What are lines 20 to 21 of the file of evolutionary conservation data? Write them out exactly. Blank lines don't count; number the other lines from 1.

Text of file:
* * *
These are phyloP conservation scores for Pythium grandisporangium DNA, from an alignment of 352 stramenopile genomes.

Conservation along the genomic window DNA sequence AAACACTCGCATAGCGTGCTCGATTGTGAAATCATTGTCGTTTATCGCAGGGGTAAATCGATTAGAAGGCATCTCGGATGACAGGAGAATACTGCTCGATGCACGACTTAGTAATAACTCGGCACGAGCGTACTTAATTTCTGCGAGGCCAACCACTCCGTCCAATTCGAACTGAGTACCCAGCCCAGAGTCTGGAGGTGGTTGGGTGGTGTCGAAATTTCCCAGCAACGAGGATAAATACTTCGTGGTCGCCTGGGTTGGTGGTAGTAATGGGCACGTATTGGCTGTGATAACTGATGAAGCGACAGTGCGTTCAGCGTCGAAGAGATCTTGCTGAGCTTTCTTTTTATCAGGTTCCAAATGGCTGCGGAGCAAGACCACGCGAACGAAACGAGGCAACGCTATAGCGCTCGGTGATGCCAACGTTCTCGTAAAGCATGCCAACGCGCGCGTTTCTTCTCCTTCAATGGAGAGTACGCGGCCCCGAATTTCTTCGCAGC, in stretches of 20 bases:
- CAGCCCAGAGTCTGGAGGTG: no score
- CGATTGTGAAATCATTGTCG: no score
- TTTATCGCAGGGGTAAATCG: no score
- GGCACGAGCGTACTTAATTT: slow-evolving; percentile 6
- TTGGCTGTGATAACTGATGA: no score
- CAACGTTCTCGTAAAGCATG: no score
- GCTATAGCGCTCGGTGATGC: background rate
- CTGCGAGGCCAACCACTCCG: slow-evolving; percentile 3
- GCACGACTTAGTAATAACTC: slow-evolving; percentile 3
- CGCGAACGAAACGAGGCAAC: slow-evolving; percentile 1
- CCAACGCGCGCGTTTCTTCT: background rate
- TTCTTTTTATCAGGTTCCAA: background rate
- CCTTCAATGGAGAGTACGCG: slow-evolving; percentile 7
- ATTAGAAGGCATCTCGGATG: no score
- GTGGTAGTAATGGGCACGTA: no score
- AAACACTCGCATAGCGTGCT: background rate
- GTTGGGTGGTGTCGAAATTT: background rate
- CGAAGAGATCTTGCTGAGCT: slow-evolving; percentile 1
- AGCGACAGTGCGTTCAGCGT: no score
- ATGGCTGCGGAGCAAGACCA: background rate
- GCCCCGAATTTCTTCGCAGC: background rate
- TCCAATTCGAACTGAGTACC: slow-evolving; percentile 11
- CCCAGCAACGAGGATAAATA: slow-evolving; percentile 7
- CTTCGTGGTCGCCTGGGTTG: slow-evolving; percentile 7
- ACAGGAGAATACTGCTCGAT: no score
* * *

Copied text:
- CGAAGAGATCTTGCTGAGCT: slow-evolving; percentile 1
- AGCGACAGTGCGTTCAGCGT: no score